Don’t just choose the first CD you come across, because that might not be the best place to stash your money for the time being. The APY could be low or the maturation date too far in the future.
Not sure about CDs at all? Here are some general pros and cons of CDs.
- They’re safe. It’s a safe way to store money and get better rates than a traditional savings account.
- They’re good for risk-averse investors. CD ladders help you take advantage of higher interest rates with less risk.
- You have guaranteed returns. You can pretty much guarantee your returns and calculate how much you’re going to get back.
- Your money is locked up. Once you’ve deposited money, that cash is untouchable for a specific duration of time.
- Early withdrawal penalties. If you need your money before the CD expires, you pay a penalty that could be so high it cancels out all the interest you’ve made.
- The returns aren’t as good as with stocks. Investing in the stock market will get you higher returns than even a CD ladder will.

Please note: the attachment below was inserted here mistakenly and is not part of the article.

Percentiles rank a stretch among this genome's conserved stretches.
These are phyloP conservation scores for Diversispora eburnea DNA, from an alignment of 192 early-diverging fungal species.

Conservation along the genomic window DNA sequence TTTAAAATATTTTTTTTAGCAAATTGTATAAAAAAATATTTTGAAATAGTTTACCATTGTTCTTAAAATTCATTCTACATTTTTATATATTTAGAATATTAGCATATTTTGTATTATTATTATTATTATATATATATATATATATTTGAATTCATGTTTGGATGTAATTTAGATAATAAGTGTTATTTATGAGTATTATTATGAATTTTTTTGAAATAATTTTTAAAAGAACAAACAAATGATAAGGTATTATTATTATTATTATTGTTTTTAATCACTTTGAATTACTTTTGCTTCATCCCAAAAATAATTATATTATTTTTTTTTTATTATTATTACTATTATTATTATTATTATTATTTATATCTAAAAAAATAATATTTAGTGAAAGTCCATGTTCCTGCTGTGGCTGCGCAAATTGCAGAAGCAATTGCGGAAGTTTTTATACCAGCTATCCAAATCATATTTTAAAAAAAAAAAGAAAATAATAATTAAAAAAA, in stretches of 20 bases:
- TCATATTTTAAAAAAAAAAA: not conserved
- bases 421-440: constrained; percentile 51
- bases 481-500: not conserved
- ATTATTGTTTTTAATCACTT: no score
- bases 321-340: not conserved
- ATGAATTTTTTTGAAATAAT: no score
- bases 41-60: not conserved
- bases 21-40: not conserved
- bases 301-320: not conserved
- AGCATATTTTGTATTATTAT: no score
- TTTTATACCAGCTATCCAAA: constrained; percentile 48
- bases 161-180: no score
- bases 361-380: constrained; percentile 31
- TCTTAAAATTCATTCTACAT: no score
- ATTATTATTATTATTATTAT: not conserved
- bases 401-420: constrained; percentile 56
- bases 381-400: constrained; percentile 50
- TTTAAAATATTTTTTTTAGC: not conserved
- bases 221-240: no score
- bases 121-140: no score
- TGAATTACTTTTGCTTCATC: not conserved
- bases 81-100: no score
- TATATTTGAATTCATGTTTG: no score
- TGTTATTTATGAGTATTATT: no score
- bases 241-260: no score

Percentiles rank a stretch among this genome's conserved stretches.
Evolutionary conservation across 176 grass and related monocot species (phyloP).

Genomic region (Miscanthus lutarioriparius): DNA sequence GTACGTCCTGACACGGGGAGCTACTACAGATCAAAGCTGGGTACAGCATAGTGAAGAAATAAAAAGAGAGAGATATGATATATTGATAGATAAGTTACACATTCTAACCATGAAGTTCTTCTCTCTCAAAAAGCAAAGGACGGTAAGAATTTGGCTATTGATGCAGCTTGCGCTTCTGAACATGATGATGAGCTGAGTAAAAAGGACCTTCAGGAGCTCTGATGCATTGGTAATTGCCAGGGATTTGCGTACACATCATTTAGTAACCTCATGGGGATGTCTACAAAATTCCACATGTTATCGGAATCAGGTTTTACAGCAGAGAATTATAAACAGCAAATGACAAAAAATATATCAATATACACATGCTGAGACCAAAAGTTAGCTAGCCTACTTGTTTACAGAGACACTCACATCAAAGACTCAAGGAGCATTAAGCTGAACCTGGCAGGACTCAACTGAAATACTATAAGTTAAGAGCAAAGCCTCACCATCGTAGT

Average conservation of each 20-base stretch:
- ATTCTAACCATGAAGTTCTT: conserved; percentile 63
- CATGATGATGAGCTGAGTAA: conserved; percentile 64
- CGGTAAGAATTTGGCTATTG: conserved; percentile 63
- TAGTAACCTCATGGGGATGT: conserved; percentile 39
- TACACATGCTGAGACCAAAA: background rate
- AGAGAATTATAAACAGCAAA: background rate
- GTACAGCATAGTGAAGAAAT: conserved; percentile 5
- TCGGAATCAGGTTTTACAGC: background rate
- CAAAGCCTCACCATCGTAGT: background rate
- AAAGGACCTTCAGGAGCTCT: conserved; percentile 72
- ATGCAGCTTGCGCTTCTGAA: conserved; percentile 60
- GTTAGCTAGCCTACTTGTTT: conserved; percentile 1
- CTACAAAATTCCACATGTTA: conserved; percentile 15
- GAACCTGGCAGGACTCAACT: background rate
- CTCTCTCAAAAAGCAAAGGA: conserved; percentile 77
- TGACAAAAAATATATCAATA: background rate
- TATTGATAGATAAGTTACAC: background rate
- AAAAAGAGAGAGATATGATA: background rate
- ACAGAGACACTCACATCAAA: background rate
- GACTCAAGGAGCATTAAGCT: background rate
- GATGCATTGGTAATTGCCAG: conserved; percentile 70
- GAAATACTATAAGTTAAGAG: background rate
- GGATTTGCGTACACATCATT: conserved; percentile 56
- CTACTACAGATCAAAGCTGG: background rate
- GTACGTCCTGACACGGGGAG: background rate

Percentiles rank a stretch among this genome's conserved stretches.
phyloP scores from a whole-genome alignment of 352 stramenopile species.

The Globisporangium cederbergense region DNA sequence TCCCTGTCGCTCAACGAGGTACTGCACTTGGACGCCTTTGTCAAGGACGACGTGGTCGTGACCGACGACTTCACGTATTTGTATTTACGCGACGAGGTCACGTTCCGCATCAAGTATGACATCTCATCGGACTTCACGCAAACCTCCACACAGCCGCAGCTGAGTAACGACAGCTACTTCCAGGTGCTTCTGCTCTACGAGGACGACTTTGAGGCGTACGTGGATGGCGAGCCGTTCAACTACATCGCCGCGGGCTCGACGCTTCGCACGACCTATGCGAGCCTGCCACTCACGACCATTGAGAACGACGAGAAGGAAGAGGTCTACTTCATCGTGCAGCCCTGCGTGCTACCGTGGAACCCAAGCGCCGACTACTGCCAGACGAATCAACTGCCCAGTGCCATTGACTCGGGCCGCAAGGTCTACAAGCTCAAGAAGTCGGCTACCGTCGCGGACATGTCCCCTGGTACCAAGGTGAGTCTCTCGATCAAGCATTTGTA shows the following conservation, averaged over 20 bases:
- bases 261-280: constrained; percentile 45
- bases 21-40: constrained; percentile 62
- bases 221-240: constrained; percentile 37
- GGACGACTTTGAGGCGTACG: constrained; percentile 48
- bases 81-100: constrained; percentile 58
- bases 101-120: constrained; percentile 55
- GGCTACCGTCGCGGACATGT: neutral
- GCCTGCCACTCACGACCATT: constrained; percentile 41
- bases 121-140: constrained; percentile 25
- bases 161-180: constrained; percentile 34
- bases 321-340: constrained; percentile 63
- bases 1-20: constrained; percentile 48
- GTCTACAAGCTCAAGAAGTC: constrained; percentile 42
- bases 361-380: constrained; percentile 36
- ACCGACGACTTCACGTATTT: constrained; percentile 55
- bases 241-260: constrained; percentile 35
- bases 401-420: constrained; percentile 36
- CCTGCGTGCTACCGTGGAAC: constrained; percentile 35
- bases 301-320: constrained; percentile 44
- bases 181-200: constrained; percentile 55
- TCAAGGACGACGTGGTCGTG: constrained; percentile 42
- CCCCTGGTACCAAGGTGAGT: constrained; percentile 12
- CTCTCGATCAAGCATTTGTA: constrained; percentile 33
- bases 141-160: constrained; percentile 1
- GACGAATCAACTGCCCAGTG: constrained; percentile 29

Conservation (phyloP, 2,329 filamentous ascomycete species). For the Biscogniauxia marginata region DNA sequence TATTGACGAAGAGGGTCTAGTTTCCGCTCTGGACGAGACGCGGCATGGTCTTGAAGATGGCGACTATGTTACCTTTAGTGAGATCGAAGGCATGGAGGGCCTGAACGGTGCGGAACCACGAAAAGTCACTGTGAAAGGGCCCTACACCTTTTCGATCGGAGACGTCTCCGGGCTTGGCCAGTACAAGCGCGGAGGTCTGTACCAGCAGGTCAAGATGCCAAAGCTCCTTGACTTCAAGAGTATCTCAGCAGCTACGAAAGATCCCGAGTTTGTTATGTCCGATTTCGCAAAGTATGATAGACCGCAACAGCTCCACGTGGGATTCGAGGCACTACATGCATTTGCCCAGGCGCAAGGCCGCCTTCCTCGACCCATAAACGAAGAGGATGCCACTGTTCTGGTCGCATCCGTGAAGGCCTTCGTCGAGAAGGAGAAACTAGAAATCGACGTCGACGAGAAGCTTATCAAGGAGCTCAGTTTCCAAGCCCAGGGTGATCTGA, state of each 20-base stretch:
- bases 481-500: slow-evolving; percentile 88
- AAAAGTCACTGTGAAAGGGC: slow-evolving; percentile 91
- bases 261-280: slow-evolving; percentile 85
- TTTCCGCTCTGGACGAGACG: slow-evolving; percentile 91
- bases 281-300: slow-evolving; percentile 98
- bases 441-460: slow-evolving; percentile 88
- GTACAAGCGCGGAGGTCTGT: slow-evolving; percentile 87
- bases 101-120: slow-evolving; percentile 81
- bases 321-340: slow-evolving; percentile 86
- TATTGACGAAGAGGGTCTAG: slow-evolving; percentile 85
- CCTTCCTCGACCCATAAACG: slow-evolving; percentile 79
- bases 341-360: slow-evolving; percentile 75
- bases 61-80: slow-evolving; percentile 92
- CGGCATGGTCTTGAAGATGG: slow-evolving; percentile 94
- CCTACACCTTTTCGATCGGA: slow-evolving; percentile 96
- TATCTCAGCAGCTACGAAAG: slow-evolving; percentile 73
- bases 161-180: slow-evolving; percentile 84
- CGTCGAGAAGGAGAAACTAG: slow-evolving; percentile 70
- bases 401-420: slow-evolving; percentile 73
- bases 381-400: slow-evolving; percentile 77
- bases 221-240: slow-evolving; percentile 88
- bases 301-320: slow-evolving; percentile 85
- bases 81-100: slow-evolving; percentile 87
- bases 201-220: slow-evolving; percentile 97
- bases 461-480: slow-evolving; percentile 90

Alternatives to CDs
If you’re not sure that CDs are the right option for your money situation, know that there are alternatives, depending on what your needs are.
I Bonds are bonds designed to help you fight against inflation. At the time of updating this, inflation is at over 7% and I Bonds are nearly 7%.
Bonds, like CDs, mature — and you get your money back at the time of maturity. However, unlike CDs, you can sell a bond if you need cash before the bond has matured.
High-yield savings accounts
High-yield savings accounts are accounts that offer higher interest rates than regular savings accounts. While their interest rates are lower than CDs, you have the advantage of immediate access to your money.